Moon to Newton: reveal all past issues at Combine

All eyes will be on the top NFL prospects arriving in Indianapolis this week for the league’s annual scouting combine. But, as always, there will be one player whose presence will steal the show.

Former Auburn quarterback and 2010 Heisman Trophy winner Cam Newton.

Newton, who helped lead the Tigers to a BCS national championship this past season, has likely been receiving both solicited and unsolicited advice as he prepares for the next step in his football career. But his latest advisor, Warren Moon, carries a lot of weight because of his place in the Pro Football Hall of Fame.

Cam NewtonICONThe evaluation of quarterback Cam Newton continues this week in Indianapolis at the Combine.

As Newton tries to make over his image following the NCAA investigation into his father's role in the 6-6, 250-pounder's recruitment, Newton’s draft stock continues to be debated. As NFL personnel do their homework in preparation for the draft, Newton can only help his value by being open regarding any and all past off-the-field transgressions. And according to The News Tribune of Tacoma, Wash., that is the advice Moon imparted on the dual-threat signal-caller, who has been accused of theft and academic fraud at Florida in addition to being shopped by his father while at Blinn College.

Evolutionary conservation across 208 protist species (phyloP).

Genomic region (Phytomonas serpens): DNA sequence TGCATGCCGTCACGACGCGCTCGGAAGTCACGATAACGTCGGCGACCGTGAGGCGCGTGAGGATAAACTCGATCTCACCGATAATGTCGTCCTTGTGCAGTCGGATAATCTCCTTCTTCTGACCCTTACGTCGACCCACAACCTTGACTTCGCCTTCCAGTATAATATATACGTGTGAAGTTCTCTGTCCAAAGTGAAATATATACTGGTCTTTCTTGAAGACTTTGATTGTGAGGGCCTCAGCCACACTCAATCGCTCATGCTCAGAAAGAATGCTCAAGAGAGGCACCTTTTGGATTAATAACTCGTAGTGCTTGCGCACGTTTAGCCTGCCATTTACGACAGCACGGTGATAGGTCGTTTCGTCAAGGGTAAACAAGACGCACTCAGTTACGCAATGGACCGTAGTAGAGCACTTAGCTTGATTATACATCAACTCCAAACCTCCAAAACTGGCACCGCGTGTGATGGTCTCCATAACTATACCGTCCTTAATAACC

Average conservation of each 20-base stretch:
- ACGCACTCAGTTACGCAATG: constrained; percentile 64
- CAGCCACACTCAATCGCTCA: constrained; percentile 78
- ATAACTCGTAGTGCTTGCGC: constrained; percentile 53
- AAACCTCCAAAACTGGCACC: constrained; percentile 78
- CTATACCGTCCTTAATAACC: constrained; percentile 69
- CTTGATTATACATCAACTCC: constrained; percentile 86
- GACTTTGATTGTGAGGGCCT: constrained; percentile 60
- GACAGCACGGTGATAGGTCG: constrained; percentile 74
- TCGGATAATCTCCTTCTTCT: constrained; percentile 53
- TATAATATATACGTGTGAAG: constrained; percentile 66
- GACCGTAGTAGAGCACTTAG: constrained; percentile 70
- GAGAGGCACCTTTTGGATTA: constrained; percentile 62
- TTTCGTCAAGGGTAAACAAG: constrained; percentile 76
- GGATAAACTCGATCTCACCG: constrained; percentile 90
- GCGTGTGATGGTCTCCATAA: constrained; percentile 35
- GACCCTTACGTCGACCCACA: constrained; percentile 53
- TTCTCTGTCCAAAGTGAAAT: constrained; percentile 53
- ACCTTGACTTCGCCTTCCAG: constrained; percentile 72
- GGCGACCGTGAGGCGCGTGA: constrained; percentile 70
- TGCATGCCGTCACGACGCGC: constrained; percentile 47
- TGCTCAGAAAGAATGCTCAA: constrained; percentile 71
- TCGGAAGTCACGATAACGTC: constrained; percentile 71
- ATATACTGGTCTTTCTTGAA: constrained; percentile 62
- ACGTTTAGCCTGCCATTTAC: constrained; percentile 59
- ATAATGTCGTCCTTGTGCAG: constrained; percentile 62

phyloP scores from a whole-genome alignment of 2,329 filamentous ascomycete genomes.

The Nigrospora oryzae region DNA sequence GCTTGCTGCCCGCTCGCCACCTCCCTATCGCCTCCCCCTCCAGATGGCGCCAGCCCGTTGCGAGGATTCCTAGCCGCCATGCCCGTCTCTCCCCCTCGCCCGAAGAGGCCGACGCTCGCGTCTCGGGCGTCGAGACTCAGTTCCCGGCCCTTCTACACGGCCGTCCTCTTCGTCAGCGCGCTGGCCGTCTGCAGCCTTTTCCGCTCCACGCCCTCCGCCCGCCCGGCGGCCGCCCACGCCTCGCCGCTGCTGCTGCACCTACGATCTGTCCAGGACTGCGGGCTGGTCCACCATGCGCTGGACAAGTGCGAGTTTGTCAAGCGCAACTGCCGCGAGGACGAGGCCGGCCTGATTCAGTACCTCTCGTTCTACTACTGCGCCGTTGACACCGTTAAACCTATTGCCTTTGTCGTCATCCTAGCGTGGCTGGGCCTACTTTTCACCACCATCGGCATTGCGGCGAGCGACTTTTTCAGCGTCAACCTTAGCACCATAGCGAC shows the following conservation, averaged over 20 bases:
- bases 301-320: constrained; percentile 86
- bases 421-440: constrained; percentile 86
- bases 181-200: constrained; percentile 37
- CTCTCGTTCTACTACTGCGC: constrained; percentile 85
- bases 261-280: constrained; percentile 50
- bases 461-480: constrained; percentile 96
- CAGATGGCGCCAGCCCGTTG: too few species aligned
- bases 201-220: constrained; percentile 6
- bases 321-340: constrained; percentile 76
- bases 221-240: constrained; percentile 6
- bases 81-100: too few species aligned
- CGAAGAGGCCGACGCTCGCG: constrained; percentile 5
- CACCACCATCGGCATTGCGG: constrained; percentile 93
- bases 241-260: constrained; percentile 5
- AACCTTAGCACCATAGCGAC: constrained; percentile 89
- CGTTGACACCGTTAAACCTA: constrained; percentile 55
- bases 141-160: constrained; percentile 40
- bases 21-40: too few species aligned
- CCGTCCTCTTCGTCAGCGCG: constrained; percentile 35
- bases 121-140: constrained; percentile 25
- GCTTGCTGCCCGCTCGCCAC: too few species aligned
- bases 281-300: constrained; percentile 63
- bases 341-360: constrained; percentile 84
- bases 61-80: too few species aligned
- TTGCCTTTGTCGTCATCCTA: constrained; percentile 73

“That was when he was 18, but those are the things he’s going to have to face up to and hold up to,” Moon told The News Tribune. “He has the rare ability to block things out that are going on around him. He had all those things going on last year, but every Saturday he found a way to block that out and play at the highest level possible. Everybody wondered when the kid would crumble, but he never did. He’s a young kid who can deal with adversity.”

The physical skill set and winning pedigree of the reigning Heisman Trophy winner certainly screams NFL quarterback. However, there are some scouts who are leery about his character and his capability of moving from a spread-option offense to a pro-style scheme.

“I see a kid who trains to be great; that’s what he’s all about, all he talks about, being great," Moon told the paper. "His work ethic is so unbelievable that, if anything, you have to try to slow him down and keep him from doing too much. You see how much he wants to work at getting better, not just on the field, but in the classroom, studying film.

"He’s a highly intelligent kid who understands football, so he can learn any system. That’s not going to be the biggest issue. I think he’ll be fine with the football part of it.”

For Newton, currently ranked the No. 4 QB by the NFP, this week in Indianapolis marks the beginning of a long, intense and arduous process. We saw what he was able to do at Auburn in putting aside all of the distractions and still perform at the highest level every Saturday. Now, will he be up for the biggest challenge of his football career — the glaring spotlight that is life in the NFL?

We begin to find out this week when the league takes over Indy.

Email dave.miller@nationalfootballpost.com or follow me on Twitter at Miller_Dave

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